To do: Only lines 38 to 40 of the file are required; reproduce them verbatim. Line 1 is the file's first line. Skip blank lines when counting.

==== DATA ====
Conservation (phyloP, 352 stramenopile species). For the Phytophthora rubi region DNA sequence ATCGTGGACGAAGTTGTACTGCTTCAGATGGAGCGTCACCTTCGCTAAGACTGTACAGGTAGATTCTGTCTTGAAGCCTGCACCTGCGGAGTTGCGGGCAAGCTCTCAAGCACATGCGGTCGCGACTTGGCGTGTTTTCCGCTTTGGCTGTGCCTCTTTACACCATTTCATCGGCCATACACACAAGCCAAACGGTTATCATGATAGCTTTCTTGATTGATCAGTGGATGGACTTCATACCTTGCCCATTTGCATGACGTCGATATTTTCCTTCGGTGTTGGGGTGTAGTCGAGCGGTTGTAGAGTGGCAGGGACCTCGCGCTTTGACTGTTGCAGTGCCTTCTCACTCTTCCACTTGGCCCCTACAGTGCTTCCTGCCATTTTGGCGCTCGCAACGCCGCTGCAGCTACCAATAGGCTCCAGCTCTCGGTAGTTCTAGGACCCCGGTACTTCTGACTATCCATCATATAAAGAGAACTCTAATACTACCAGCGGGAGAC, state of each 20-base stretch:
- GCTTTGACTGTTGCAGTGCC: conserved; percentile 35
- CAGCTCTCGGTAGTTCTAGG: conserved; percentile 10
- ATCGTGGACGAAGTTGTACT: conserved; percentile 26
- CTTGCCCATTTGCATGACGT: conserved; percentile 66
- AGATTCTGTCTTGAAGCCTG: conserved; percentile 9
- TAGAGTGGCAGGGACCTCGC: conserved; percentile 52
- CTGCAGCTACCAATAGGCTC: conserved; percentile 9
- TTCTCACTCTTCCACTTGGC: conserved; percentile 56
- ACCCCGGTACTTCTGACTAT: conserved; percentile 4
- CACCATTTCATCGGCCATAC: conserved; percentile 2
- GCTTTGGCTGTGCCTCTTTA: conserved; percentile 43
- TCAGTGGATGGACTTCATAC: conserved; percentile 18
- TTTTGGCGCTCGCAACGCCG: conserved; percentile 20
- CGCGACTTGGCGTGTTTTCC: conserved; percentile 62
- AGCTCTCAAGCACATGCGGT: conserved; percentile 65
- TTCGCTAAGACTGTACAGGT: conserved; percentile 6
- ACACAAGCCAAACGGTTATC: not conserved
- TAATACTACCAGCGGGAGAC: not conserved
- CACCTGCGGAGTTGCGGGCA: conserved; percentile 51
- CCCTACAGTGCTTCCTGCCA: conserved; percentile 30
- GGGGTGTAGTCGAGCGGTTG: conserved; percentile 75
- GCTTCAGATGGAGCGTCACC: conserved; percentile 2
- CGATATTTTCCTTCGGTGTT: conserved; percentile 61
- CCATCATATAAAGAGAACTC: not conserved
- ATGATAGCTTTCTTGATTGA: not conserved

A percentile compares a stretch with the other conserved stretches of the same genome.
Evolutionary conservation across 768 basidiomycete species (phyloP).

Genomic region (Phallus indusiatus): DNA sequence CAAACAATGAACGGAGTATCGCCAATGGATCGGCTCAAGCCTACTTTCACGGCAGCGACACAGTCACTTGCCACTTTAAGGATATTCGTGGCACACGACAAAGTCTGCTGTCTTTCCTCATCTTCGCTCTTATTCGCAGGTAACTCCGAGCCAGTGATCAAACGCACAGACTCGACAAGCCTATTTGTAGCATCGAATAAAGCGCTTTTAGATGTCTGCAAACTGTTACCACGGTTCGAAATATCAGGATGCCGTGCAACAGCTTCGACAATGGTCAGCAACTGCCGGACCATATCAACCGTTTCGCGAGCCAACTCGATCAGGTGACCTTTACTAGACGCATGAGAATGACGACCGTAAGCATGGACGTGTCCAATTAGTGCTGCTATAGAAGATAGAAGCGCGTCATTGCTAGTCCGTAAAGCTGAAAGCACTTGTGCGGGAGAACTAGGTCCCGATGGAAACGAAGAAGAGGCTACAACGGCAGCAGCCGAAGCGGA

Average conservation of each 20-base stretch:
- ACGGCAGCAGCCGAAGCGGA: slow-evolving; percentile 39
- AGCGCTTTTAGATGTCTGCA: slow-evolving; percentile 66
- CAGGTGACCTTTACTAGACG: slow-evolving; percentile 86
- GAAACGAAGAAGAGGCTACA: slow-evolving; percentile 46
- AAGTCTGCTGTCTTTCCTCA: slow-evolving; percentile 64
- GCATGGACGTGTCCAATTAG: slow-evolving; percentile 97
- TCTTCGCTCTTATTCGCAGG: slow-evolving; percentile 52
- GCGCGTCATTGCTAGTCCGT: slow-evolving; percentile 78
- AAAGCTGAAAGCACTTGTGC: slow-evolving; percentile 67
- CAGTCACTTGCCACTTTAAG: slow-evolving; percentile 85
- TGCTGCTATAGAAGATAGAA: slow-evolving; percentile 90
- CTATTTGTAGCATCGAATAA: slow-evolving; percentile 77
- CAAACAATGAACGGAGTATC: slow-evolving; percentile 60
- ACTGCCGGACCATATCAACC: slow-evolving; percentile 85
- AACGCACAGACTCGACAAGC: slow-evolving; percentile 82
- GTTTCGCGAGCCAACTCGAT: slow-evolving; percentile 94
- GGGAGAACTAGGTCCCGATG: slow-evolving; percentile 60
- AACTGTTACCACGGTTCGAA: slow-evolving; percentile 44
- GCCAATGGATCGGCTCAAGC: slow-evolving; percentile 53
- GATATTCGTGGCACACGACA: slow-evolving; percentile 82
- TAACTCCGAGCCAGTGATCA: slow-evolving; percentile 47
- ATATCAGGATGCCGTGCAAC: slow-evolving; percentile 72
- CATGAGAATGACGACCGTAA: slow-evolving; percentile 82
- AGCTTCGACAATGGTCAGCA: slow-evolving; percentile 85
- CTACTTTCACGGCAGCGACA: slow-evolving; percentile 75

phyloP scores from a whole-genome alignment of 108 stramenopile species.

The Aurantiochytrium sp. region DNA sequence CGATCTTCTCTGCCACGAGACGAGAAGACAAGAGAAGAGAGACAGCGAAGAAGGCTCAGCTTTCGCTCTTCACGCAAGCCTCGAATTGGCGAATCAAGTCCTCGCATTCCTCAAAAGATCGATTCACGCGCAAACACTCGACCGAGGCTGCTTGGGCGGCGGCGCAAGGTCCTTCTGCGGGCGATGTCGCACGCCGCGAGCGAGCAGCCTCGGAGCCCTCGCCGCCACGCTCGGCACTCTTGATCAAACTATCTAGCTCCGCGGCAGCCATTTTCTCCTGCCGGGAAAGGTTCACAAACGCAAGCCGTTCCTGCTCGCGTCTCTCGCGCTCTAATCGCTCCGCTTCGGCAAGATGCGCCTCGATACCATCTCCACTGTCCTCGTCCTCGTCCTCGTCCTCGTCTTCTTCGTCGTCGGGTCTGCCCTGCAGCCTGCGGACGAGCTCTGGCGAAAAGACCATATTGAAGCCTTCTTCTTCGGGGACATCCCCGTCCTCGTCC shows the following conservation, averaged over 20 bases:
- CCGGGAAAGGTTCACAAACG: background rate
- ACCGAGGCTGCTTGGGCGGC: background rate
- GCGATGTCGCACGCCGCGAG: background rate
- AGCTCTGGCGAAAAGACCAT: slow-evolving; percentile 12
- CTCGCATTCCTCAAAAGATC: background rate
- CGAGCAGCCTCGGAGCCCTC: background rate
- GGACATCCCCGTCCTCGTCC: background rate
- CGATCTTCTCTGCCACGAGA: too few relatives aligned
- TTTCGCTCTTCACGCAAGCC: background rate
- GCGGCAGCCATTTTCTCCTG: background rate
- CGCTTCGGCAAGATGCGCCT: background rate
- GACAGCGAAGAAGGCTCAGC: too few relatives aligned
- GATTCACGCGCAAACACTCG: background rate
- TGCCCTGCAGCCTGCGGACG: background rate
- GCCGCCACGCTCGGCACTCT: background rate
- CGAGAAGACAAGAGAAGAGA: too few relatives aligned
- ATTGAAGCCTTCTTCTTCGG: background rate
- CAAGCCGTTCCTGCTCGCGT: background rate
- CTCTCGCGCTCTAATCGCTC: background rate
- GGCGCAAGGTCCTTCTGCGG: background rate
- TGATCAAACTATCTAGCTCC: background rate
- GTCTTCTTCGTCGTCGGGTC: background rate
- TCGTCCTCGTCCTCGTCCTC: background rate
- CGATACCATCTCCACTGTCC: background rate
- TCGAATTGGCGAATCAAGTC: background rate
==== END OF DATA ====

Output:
- GCGCGTCATTGCTAGTCCGT: slow-evolving; percentile 78
- AAAGCTGAAAGCACTTGTGC: slow-evolving; percentile 67
- CAGTCACTTGCCACTTTAAG: slow-evolving; percentile 85